And now for the big money talk: The ghost (who says he is indeed the ghost of Hamlet's father) says he needs revenge, and sooner rather than later, since he's doomed to burn in eternal flames until he gets it.
(The ghost appears to be suffering in Purgatory, a space where sins were "purged" before a spirit could reach heaven. Check out the "Act I, Scene iv" summary for more on how people viewed ghosts during the Elizabethan period.)
Luckily, he knows his murderer: surprise! It's Claudius!
But how? The ghost reveals the details: While he (King at the time) was sleeping in his orchard, Claudius snuck over and poured poison in his ear.
Hamlet promises to avenge his father's death.
Let's all take a moment to underline this or highlight it or whatever you do. Hamlet promises to avenge his father. He does, no fingers crossed behind his back or anything. Got it? Good.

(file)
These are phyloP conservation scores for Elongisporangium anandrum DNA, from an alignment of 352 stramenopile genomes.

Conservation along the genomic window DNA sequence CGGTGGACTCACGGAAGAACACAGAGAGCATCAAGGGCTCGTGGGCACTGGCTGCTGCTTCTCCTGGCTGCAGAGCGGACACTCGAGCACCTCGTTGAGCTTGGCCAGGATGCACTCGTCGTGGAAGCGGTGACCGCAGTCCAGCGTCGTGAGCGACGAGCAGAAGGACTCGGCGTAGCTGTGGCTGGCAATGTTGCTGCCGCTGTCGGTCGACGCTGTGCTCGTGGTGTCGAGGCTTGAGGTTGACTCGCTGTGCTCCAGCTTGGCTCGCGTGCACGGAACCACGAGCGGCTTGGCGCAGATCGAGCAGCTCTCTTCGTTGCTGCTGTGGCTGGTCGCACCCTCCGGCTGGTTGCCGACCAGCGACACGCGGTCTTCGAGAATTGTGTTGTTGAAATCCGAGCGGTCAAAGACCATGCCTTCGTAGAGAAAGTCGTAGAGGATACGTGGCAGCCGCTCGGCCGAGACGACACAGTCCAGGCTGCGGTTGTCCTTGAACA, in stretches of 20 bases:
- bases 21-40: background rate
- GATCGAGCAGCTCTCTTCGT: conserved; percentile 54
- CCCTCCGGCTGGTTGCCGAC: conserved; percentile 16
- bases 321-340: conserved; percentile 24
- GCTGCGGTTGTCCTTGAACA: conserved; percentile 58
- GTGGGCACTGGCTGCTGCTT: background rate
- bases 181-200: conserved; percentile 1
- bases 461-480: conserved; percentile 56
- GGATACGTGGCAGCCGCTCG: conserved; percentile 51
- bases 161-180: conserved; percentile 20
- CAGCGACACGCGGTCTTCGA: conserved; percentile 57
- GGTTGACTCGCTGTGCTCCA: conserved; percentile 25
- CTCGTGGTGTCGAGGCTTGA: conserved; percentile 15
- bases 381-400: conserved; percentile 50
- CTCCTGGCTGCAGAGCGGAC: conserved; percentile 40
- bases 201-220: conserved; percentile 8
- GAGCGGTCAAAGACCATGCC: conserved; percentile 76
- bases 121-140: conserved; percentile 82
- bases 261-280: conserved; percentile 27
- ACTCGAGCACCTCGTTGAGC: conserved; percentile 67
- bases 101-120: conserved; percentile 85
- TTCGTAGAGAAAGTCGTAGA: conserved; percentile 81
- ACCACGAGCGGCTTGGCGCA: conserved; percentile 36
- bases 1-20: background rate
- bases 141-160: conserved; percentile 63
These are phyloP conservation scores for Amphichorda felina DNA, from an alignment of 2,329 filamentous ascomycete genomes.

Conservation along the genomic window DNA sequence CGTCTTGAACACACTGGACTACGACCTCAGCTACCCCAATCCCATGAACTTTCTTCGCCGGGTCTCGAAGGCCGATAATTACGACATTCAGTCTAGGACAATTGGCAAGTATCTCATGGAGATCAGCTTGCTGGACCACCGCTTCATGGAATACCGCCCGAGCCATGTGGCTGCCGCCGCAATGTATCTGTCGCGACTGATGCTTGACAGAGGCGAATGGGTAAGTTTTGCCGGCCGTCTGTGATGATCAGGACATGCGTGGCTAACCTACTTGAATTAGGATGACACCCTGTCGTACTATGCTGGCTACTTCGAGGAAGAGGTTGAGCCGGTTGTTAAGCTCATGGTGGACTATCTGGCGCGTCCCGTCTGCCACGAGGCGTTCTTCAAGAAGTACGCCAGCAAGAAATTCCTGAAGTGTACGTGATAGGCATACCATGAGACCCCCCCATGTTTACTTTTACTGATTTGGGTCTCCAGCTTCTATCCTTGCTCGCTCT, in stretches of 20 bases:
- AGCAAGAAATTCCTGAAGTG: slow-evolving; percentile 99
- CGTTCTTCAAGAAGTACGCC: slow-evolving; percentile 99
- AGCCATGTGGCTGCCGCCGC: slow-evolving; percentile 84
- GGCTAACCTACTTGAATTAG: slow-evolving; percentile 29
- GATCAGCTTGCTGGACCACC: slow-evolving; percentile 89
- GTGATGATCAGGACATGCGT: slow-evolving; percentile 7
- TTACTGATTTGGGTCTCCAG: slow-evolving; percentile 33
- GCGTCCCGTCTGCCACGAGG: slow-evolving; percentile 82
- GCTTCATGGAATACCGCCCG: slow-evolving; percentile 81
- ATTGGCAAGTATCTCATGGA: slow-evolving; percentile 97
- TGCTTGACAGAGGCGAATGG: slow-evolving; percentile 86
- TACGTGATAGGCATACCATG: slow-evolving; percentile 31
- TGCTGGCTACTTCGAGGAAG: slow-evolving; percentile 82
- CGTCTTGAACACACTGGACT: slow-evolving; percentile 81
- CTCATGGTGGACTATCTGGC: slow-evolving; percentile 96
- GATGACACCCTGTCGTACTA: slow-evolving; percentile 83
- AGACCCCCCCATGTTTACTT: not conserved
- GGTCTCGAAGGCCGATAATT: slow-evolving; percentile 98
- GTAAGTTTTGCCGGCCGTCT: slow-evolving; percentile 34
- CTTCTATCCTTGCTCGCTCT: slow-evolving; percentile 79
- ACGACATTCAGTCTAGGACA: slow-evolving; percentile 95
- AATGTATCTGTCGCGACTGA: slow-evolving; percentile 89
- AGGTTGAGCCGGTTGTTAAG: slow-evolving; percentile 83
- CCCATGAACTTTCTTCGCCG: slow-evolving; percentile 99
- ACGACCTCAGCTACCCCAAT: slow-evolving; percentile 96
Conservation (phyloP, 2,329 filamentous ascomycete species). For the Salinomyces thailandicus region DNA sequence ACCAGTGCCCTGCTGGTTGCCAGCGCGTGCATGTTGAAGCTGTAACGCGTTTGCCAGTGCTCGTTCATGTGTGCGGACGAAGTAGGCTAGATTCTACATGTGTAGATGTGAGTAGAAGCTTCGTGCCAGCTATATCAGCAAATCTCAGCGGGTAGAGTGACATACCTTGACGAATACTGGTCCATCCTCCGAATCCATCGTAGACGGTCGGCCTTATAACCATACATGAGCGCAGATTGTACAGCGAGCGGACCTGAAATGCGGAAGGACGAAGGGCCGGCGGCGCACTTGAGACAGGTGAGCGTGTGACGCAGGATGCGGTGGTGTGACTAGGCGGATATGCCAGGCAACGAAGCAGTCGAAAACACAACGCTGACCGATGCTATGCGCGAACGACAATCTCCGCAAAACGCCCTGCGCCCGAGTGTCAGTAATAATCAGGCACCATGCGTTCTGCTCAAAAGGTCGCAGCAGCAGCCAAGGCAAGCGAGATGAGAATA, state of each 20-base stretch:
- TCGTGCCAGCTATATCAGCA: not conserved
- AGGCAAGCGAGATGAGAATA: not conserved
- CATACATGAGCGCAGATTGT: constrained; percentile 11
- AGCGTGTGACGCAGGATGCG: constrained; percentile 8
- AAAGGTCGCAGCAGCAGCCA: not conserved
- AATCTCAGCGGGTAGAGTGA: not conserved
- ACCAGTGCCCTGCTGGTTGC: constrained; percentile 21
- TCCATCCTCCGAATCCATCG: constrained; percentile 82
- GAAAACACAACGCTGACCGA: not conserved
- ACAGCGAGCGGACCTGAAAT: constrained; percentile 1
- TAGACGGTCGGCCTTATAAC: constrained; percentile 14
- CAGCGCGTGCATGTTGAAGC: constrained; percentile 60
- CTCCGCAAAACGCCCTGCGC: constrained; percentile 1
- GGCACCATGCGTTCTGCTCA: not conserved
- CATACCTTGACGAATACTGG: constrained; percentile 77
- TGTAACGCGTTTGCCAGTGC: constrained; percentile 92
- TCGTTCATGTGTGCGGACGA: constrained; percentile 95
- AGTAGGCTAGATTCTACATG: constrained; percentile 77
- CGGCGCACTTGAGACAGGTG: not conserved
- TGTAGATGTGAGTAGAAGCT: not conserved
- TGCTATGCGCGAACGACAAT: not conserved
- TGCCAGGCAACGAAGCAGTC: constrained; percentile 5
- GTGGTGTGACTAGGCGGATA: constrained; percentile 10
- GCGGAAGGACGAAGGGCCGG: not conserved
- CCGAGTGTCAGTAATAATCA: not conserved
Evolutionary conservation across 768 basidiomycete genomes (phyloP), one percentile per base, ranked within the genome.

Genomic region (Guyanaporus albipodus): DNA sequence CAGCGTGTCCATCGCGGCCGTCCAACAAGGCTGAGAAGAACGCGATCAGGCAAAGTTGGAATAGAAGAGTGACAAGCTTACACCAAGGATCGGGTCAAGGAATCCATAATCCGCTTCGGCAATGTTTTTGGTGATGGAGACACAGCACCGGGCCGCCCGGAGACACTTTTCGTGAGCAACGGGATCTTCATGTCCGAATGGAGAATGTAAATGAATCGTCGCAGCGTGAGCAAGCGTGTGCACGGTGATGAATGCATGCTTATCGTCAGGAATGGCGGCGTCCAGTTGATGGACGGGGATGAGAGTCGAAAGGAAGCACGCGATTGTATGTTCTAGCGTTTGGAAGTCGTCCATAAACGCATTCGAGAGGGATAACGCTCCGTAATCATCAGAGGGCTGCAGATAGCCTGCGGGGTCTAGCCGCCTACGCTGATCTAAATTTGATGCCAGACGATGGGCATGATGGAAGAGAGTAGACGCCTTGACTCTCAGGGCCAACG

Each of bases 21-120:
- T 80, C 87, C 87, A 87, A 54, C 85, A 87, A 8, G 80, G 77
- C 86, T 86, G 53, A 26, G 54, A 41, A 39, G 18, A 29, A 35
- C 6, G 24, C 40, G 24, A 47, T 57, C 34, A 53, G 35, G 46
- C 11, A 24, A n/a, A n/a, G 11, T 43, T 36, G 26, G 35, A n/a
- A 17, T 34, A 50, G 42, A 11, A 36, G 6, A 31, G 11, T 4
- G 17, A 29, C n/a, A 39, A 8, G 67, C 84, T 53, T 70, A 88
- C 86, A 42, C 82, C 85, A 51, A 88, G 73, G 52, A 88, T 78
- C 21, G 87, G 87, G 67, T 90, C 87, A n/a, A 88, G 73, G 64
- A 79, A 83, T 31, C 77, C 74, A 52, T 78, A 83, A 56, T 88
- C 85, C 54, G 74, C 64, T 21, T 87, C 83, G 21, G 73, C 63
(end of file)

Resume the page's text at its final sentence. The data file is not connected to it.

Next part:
The ghost is as happy as a ghost can be, but he warns Hamlet not to do anything to Gertrude, his mother.
Hamlet comes back and swears his friends to secrecy. He also warns them that he might start behaving strangely, but it's cool: he's just acting on instructions given to him by the ghost of his dead father. Specifically, he says he's going to put on an "antic disposition," which means he's going to pretend to be crazy, like an "antic" (which is the role of a theater clown or a grotesque).
Also, everyone pinky swears to not tell anyone anything.
The ghost's disembodied voice adds that they had really better be swearing.